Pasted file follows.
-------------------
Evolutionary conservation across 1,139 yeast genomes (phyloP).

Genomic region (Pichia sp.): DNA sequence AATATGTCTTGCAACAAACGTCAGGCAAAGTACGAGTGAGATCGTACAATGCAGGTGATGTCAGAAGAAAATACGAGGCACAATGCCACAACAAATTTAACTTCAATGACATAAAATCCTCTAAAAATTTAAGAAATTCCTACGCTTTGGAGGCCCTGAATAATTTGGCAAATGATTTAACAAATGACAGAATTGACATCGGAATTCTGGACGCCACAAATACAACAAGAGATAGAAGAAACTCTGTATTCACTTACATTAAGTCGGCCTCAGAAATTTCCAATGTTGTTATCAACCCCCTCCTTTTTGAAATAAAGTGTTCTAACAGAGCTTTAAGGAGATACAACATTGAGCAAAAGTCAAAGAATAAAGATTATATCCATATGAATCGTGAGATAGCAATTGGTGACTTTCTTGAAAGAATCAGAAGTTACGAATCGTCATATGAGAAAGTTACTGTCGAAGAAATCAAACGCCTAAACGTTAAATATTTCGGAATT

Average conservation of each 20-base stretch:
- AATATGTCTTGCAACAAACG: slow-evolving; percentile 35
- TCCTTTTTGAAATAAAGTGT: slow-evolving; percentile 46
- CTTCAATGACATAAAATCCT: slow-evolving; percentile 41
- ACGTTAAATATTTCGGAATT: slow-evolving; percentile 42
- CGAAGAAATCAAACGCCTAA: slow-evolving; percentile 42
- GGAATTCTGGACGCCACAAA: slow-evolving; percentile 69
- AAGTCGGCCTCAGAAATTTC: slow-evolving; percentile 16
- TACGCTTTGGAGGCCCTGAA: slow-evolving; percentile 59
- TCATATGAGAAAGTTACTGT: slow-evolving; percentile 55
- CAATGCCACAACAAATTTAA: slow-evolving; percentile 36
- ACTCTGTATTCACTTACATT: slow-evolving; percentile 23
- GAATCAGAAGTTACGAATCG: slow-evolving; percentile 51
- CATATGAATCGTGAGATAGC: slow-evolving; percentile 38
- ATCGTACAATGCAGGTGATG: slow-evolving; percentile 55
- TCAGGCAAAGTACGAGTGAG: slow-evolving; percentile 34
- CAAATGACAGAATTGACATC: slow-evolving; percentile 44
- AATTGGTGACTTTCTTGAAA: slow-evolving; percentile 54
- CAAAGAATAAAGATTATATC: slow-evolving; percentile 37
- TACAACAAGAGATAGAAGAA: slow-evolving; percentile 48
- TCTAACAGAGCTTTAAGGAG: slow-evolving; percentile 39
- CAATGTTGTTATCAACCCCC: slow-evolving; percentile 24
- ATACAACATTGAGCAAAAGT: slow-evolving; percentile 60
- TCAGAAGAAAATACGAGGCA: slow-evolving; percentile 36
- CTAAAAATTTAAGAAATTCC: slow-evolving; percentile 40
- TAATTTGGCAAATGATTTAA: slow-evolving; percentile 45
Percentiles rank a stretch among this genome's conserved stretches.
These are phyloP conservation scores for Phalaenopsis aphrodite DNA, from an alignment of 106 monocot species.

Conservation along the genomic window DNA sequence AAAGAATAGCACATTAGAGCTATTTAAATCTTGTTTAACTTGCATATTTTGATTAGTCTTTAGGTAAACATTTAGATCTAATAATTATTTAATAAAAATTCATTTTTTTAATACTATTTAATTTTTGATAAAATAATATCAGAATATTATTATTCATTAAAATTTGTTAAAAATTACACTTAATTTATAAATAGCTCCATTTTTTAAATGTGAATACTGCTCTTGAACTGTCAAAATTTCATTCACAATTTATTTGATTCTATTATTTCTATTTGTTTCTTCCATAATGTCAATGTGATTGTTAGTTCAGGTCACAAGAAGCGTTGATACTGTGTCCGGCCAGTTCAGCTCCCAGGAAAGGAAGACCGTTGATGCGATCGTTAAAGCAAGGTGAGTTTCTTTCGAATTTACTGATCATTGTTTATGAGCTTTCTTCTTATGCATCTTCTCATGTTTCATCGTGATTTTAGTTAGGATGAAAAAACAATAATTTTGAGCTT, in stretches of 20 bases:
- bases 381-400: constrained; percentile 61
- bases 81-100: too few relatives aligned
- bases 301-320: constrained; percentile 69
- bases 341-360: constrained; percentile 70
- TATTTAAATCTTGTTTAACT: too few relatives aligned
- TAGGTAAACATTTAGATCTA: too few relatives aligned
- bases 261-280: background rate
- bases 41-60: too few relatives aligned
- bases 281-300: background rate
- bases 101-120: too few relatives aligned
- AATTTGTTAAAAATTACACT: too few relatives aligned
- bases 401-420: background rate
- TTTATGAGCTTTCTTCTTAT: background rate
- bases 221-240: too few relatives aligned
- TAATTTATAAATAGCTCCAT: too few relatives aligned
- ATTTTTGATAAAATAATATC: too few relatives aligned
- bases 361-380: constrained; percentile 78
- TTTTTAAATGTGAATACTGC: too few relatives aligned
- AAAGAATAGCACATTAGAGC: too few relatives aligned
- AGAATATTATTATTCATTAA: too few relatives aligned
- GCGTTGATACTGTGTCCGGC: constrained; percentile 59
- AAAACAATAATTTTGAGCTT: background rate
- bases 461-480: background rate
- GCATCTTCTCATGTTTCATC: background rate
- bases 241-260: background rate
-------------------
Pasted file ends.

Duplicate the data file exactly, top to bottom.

Evolutionary conservation across 1,139 yeast genomes (phyloP).

Genomic region (Pichia sp.): DNA sequence AATATGTCTTGCAACAAACGTCAGGCAAAGTACGAGTGAGATCGTACAATGCAGGTGATGTCAGAAGAAAATACGAGGCACAATGCCACAACAAATTTAACTTCAATGACATAAAATCCTCTAAAAATTTAAGAAATTCCTACGCTTTGGAGGCCCTGAATAATTTGGCAAATGATTTAACAAATGACAGAATTGACATCGGAATTCTGGACGCCACAAATACAACAAGAGATAGAAGAAACTCTGTATTCACTTACATTAAGTCGGCCTCAGAAATTTCCAATGTTGTTATCAACCCCCTCCTTTTTGAAATAAAGTGTTCTAACAGAGCTTTAAGGAGATACAACATTGAGCAAAAGTCAAAGAATAAAGATTATATCCATATGAATCGTGAGATAGCAATTGGTGACTTTCTTGAAAGAATCAGAAGTTACGAATCGTCATATGAGAAAGTTACTGTCGAAGAAATCAAACGCCTAAACGTTAAATATTTCGGAATT

Average conservation of each 20-base stretch:
- AATATGTCTTGCAACAAACG: slow-evolving; percentile 35
- TCCTTTTTGAAATAAAGTGT: slow-evolving; percentile 46
- CTTCAATGACATAAAATCCT: slow-evolving; percentile 41
- ACGTTAAATATTTCGGAATT: slow-evolving; percentile 42
- CGAAGAAATCAAACGCCTAA: slow-evolving; percentile 42
- GGAATTCTGGACGCCACAAA: slow-evolving; percentile 69
- AAGTCGGCCTCAGAAATTTC: slow-evolving; percentile 16
- TACGCTTTGGAGGCCCTGAA: slow-evolving; percentile 59
- TCATATGAGAAAGTTACTGT: slow-evolving; percentile 55
- CAATGCCACAACAAATTTAA: slow-evolving; percentile 36
- ACTCTGTATTCACTTACATT: slow-evolving; percentile 23
- GAATCAGAAGTTACGAATCG: slow-evolving; percentile 51
- CATATGAATCGTGAGATAGC: slow-evolving; percentile 38
- ATCGTACAATGCAGGTGATG: slow-evolving; percentile 55
- TCAGGCAAAGTACGAGTGAG: slow-evolving; percentile 34
- CAAATGACAGAATTGACATC: slow-evolving; percentile 44
- AATTGGTGACTTTCTTGAAA: slow-evolving; percentile 54
- CAAAGAATAAAGATTATATC: slow-evolving; percentile 37
- TACAACAAGAGATAGAAGAA: slow-evolving; percentile 48
- TCTAACAGAGCTTTAAGGAG: slow-evolving; percentile 39
- CAATGTTGTTATCAACCCCC: slow-evolving; percentile 24
- ATACAACATTGAGCAAAAGT: slow-evolving; percentile 60
- TCAGAAGAAAATACGAGGCA: slow-evolving; percentile 36
- CTAAAAATTTAAGAAATTCC: slow-evolving; percentile 40
- TAATTTGGCAAATGATTTAA: slow-evolving; percentile 45
Percentiles rank a stretch among this genome's conserved stretches.
These are phyloP conservation scores for Phalaenopsis aphrodite DNA, from an alignment of 106 monocot species.

Conservation along the genomic window DNA sequence AAAGAATAGCACATTAGAGCTATTTAAATCTTGTTTAACTTGCATATTTTGATTAGTCTTTAGGTAAACATTTAGATCTAATAATTATTTAATAAAAATTCATTTTTTTAATACTATTTAATTTTTGATAAAATAATATCAGAATATTATTATTCATTAAAATTTGTTAAAAATTACACTTAATTTATAAATAGCTCCATTTTTTAAATGTGAATACTGCTCTTGAACTGTCAAAATTTCATTCACAATTTATTTGATTCTATTATTTCTATTTGTTTCTTCCATAATGTCAATGTGATTGTTAGTTCAGGTCACAAGAAGCGTTGATACTGTGTCCGGCCAGTTCAGCTCCCAGGAAAGGAAGACCGTTGATGCGATCGTTAAAGCAAGGTGAGTTTCTTTCGAATTTACTGATCATTGTTTATGAGCTTTCTTCTTATGCATCTTCTCATGTTTCATCGTGATTTTAGTTAGGATGAAAAAACAATAATTTTGAGCTT, in stretches of 20 bases:
- bases 381-400: constrained; percentile 61
- bases 81-100: too few relatives aligned
- bases 301-320: constrained; percentile 69
- bases 341-360: constrained; percentile 70
- TATTTAAATCTTGTTTAACT: too few relatives aligned
- TAGGTAAACATTTAGATCTA: too few relatives aligned
- bases 261-280: background rate
- bases 41-60: too few relatives aligned
- bases 281-300: background rate
- bases 101-120: too few relatives aligned
- AATTTGTTAAAAATTACACT: too few relatives aligned
- bases 401-420: background rate
- TTTATGAGCTTTCTTCTTAT: background rate
- bases 221-240: too few relatives aligned
- TAATTTATAAATAGCTCCAT: too few relatives aligned
- ATTTTTGATAAAATAATATC: too few relatives aligned
- bases 361-380: constrained; percentile 78
- TTTTTAAATGTGAATACTGC: too few relatives aligned
- AAAGAATAGCACATTAGAGC: too few relatives aligned
- AGAATATTATTATTCATTAA: too few relatives aligned
- GCGTTGATACTGTGTCCGGC: constrained; percentile 59
- AAAACAATAATTTTGAGCTT: background rate
- bases 461-480: background rate
- GCATCTTCTCATGTTTCATC: background rate
- bases 241-260: background rate